The second phase of drilling, set to begin next fiscal year, focuses on using riser drilling for the first time in scientific deep-sea drilling. The hole will be about two miles deep and will penetrate a major fault that the team believes ruptured in the 1944 earthquake. Riser drilling, unlike methods used in the past that used water in the drilling process, creates a pipe leading from the hull of the ship into the borehole, allowing the use of drilling muds and pressure control during drilling.



Next, the researchers will drill 3.75 miles into the subducting plate boundary and install temporary monitoring equipment. Finally, the scientists will install a long-term observatory system into two ultra-deep boreholes. The subsea bed observatory would record seismology, strain, tilt, water pressure and temperature within the hole. The researchers also plan to establish a number of shallow observatory bore holes to add to the data collected.



“The Japanese have funded a cabled network,” said Saffer. “We hope our observatory will be connected to this network and that by 2010-2011, scientists may be able to see real-time data on their computer anywhere in the world.”



The IODP is a marine research initiative jointly funded by Japan’s Ministry of Education, the U.S. National Science Foundation, a consortium of European Countries, the People’s Republic of China and South Korea.

New meteorite impact site discovered in the north west province of South Africa





Aeromagnetic image of Setlagole-Madibogo meteorite impact site showing the circular ring structure and cross-cutting dykes
Aeromagnetic image of Setlagole-Madibogo meteorite impact site showing the circular ring structure and cross-cutting dykes

A spectacular megabreccia (a coarse rock assemblage composed of large angular-to-rounded fragments, some over 6m in length, held together by a mineral cement – in this particular case by melted rock in the form of fine crystalline glassy material) in the Kraaipan granite-greenstone terrane, located roughly midway between Mafikeng and Vryburg, has provided the first clues to the recognition of a new meteorite impact locality. The discovery adds a sixth impact site to the list previously recorded in southern Africa and is exceeded in size only by the Vredefort and Morokweng impact structures.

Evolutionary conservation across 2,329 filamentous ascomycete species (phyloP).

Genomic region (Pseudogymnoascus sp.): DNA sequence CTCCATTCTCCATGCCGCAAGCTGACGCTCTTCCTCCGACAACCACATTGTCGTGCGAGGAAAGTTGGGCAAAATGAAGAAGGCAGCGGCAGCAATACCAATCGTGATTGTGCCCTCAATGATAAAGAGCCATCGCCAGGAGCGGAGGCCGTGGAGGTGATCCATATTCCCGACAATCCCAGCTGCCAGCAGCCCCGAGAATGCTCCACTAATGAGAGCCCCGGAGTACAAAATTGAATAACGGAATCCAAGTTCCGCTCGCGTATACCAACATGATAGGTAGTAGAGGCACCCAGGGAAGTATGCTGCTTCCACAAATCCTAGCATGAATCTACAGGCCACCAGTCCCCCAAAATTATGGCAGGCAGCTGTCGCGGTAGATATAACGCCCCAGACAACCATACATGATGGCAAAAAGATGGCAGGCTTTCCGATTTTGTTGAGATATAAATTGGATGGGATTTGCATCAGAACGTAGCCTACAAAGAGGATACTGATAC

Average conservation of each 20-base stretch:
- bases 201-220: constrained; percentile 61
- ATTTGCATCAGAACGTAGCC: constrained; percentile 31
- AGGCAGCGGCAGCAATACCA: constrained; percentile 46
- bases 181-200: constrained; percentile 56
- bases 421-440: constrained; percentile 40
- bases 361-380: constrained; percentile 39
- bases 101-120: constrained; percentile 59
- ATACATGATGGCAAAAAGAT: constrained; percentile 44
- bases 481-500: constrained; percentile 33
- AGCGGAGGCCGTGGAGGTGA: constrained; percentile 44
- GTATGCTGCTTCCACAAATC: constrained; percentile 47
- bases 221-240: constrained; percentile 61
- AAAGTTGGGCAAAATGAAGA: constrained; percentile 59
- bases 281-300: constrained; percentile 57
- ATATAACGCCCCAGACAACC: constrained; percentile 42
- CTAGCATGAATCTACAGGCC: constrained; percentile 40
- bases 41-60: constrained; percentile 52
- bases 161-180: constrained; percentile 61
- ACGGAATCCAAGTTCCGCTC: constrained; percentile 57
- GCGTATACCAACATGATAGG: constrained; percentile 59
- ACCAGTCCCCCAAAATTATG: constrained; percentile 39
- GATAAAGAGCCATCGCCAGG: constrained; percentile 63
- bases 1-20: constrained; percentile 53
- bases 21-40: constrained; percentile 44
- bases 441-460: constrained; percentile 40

Geological mapping in the Archaean granite-greenstone terrane of the North West province has revealed the megabreccia which crops out sporadically in an otherwise poorly exposed part of the west-central region of the Kaapvaal Craton. Younger Kalahari sand and calcrete blankets much of the Archaean basement, which consists of remnants of the Kraaipan greenstone terrane and a variety of granitoid rocks.



The Kraaipan granite-greenstone basement in the Setlagole-Madibogo area of the North West province acted as a target environment for a meteorite impact event. The megabreccia, formed by an impacting bolide (an exploding or exploded meteor or meteorite), contains countless rock fragments and microscopic particles of the Archaean basement. The 300km diameter Vredefort Structure, 240km to the east, is known to be about 2020 million years old, whereas the 70-80km diameter of the Morokweng impact structure, about 135km to the west, has been dated at approximately 145 million years.



The exact dimensions of the Setlagole impact structure have not yet been accurately determined, but preliminary estimates put the diameter at about 25km. When exactly the event occurred also still remains to be determined. What is known at this stage is that the ring structure, defined aeromagnetically (a magnetic survey of the earths surface carried out with an airborne magnetometer) by Dr Edgar Stettler, is cut by one or possibly two dyke events. One of the dykes, which is not exposed is possibly of Karoo age. This may suggest that the impact structure is at least older than Karoo magmatism dated at about 180 million years. It is also older than the Morokweng impact structure.



There are other linear features transecting the Setlagole ring structure, several in the northwest and north and another in the southeast. These may represent either faults or dykes that are strongly remanently magnetized. It remains to be determined if some dykes may represent feeders to Ventersdorp volcanism present in the region. If they are linked with the Ventersdorp event, the impact structure could have a Neoarchaean age (about 2700 million years) making it possibly the oldest known impact structure on Earth.

The way forward






Dyke of fine-grained presumably impact 'melt rock', intruded into the Setlagole Megabreccia
Dyke of fine-grained presumably impact ‘melt rock’, intruded into the Setlagole Megabreccia

It has taken a wide range of specialist Earth scientists many decades to unravel the history and evolution of impact structures present around the world, including the Vredefort structure. Even here there is not always consensus of views and ongoing debates still persist on various issues. The Setlagole impact structure will doubtless also engender divergent views and opinions as time passes. Work still in progress and being planned is aimed at diminishing the speculative aspect of the issues relating to the impact structure and a number of collaborative studies have been initiated.